DETROIT (AP) — Two years after a wounded General Motors returned to the stock market, the symbol of American industrial might is thriving again.
Sunday marks the anniversary of GM's initial public stock offering in November 2010. The company has made money for 11 straight quarters, piling up more than $16 billion in profits. Its cars and trucks are selling for good prices. And sales are strong in China.
But there are signs of trouble. GM's U.S. sales, the prime driver of its profits, aren't rising as quickly as the overall market. There's been turmoil in the executive ranks, and the company is hemorrhaging cash in Europe.
Since the IPO, here are GM's achievements, struggles and question marks.
BIG PROFITS: GM is making money — nearly $4 billion so far this year. Most of that came from the U.S., where GM cars and trucks are selling for almost 6 percent more than they did in January of 2011. The average selling price is $32,662, says the TrueCar.com auto pricing site. GM also is making good money in China and the rest of Asia, and it has turned around its money-losing South American operations with a host of new products.
BETTER CARS: Before its 2009 bankruptcy, GM relied on trucks and SUVs to make money. Cars were an afterthought, and GM got a reputation for poor quality. The business model worked fine until gas prices spiked over $3 per gallon around 2005 and buyers shifted toward cars. Since bankruptcy, the company has rolled out new compact, subcompact and mini cars that are selling well. Car-based crossovers, which are more efficient than traditional truck-based SUVs, also are selling. Trucks accounted for 32 percent of GM sales in 2008, with cars and crossovers making up 68 percent. Now, trucks are down to 27 percent. Sales of the Chevrolet Cruze compact are closing in on 200,000 through October, far better than GM's previous compact and a strong counterpunch to Toyota and Honda. Also, the Chevy Sonic, the only subcompact made in the U.S., has become the top car in its segment with more than 70,000 sales this year. That's more than 10 times the number of subcompacts that GM sold in the first 10 months of 2011.
CASH PILE: GM, which nearly ran out of cash at the end of 2008, ended the third quarter with $31.6 billion in cash and securities. Bankruptcy wiped out old GM's debts and burdensome contracts, and the new company's cars and trucks have sold well around the world. The cash allows GM to invest in products and restructuring. It even bought a U.S. auto finance company, which helps it to offer low-interest loans and cheap leases. GM also is bidding for international assets of Ally Financial, GM's former finance arm, to help make cheap loans in Europe and elsewhere. Early in November, GM took out $11 billion in new credit lines, giving it access to more than $42 billion. The giant figure leads many analysts to believe that GM is preparing to buy back at least part of the U.S. government's 26.5 percent stake in the company.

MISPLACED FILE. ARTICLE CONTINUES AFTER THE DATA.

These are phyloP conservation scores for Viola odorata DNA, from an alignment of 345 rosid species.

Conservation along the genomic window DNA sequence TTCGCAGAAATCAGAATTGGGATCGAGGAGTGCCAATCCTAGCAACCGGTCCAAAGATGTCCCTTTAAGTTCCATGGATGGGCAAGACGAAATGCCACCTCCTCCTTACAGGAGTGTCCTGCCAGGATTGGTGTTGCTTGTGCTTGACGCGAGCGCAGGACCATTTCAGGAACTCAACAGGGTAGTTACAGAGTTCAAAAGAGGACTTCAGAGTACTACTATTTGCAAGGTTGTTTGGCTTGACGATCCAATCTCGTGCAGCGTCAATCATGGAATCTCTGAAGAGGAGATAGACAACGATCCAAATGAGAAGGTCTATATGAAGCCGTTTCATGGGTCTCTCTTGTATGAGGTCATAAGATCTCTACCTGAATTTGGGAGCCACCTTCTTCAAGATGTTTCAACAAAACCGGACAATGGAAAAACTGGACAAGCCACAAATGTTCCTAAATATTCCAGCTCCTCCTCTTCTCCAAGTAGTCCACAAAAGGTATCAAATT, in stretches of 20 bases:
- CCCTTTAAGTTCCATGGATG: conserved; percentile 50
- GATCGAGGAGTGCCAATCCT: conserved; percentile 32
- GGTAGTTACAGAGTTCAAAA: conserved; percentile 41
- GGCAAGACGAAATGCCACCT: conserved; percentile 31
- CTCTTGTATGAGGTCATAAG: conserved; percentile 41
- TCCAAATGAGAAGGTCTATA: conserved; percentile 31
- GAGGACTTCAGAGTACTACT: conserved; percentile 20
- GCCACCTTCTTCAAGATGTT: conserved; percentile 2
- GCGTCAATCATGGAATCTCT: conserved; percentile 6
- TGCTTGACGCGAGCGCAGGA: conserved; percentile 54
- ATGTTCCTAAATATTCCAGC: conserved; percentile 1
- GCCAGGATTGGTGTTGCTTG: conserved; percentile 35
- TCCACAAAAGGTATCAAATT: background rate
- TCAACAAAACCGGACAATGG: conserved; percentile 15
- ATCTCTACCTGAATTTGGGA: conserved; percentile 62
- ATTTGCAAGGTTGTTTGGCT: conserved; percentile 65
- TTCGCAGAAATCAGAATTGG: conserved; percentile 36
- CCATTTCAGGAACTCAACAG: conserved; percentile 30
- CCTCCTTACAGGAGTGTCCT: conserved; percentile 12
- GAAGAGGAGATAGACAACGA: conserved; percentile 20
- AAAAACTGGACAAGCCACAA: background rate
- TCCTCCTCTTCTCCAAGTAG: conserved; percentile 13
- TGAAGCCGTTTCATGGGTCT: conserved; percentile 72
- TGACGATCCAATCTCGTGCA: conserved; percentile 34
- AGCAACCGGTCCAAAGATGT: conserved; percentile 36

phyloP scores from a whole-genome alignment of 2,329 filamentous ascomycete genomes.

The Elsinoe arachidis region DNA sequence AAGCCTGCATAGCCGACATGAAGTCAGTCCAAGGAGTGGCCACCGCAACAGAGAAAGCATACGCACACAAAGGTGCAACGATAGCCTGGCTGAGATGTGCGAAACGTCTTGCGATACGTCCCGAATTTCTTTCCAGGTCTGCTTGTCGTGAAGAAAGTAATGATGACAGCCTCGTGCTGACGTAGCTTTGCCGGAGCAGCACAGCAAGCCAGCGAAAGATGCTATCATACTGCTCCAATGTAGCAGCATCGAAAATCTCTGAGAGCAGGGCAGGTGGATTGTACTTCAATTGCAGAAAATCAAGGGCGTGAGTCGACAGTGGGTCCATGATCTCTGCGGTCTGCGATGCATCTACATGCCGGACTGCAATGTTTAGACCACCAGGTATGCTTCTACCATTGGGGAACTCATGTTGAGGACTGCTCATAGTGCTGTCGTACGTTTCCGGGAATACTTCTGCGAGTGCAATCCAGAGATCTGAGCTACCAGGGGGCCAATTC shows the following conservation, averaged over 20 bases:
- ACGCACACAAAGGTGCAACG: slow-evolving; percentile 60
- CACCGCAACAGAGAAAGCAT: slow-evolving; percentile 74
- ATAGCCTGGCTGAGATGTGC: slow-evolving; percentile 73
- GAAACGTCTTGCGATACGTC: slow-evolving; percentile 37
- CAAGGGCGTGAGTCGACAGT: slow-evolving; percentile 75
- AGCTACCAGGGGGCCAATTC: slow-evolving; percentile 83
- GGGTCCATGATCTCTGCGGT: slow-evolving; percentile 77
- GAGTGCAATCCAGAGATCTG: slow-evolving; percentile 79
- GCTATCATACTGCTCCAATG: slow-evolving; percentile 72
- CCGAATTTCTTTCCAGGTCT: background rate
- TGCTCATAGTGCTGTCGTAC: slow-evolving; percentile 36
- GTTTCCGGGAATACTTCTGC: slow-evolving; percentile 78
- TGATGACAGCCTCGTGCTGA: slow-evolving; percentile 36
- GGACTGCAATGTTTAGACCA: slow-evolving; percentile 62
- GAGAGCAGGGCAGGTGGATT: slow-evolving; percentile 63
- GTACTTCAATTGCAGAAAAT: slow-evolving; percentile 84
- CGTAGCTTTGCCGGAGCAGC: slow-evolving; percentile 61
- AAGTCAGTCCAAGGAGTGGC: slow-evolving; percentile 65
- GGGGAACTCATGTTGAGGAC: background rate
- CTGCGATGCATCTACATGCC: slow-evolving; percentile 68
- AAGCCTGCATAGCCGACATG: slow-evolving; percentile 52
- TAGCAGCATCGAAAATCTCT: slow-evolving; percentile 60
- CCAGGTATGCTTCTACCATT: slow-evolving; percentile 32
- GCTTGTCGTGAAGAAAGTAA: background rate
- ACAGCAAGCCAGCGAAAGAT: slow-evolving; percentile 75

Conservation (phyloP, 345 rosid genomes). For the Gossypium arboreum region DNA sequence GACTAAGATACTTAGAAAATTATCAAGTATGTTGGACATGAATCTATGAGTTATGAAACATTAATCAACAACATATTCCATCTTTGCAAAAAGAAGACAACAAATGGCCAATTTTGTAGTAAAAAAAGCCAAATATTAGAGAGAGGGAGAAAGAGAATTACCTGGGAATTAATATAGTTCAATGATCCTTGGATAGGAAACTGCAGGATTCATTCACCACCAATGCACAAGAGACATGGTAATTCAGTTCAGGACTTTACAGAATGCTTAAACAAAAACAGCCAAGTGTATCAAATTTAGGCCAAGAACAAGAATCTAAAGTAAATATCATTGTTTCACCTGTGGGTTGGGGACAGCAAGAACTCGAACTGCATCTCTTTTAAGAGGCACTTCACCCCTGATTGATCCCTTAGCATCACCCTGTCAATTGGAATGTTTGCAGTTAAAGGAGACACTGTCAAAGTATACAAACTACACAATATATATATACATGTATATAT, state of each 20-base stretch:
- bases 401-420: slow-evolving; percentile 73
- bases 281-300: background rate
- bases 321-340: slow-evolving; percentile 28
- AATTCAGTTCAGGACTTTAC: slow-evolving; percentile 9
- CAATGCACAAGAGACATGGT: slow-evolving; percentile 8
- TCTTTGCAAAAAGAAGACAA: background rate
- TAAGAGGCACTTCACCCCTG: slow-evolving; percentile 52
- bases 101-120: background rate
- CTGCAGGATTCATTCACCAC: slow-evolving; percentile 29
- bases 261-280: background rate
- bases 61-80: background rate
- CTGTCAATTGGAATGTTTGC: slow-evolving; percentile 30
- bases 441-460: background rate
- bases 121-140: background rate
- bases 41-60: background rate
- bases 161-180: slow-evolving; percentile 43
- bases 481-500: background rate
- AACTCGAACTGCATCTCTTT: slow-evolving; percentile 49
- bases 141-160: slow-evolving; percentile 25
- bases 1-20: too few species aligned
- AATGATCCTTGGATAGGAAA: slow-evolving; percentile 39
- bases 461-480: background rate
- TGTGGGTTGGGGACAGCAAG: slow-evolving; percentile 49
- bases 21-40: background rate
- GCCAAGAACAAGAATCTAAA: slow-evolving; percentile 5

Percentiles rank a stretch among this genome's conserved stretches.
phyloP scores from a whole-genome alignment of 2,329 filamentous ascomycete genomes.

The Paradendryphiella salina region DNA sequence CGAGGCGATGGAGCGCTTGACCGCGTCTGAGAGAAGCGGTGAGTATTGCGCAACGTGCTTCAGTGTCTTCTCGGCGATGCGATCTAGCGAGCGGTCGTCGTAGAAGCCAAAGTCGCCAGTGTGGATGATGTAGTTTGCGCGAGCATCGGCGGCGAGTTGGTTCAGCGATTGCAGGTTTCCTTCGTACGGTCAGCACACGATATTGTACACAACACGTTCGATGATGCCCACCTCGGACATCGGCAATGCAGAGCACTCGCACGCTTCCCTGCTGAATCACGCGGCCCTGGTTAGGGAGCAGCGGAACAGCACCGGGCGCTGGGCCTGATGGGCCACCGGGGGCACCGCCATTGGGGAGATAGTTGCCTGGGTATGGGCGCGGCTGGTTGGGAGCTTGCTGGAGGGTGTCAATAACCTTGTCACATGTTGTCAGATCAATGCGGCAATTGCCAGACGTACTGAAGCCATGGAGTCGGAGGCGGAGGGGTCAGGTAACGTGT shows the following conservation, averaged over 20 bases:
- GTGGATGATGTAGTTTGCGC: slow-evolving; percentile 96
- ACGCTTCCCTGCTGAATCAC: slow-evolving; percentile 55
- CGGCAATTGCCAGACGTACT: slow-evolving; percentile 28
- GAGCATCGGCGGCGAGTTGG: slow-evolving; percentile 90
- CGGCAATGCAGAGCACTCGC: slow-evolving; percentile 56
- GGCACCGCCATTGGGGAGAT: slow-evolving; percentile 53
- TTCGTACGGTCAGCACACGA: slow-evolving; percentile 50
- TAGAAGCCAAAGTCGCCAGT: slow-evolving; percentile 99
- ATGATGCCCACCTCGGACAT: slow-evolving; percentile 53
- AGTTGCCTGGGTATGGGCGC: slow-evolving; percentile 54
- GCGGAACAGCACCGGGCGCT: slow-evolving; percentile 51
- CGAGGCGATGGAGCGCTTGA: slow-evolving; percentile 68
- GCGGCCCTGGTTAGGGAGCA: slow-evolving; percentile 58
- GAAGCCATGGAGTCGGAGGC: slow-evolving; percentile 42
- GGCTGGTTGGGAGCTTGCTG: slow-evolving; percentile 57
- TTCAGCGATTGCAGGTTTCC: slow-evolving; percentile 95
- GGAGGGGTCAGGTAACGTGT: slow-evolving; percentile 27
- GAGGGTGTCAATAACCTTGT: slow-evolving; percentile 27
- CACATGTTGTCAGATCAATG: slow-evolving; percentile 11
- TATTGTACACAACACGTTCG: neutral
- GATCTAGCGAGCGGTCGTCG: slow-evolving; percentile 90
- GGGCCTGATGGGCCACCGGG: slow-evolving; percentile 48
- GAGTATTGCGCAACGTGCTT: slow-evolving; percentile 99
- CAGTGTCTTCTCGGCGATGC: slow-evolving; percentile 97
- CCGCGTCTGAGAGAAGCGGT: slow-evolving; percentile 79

NEW LINEUP: As it headed into bankruptcy, GM cut spending on research. So for much of the past two years, the company had few new models to offer. But now it's flush with cash and spending millions to update or replace 70 percent of its North American lineup by the end of next year. That includes much-anticipated full-size pickup trucks, which pull in big profits. Cadillac also is getting a makeover with the new full-size XTS and the ATS, a small luxury sport sedan designed to compete with the BMW 3-Series, a top-seller in the luxury market. Buick gets the Encore small SUV, while Chevy is getting an all-new Impala big car as well as a new Malibu midsize car.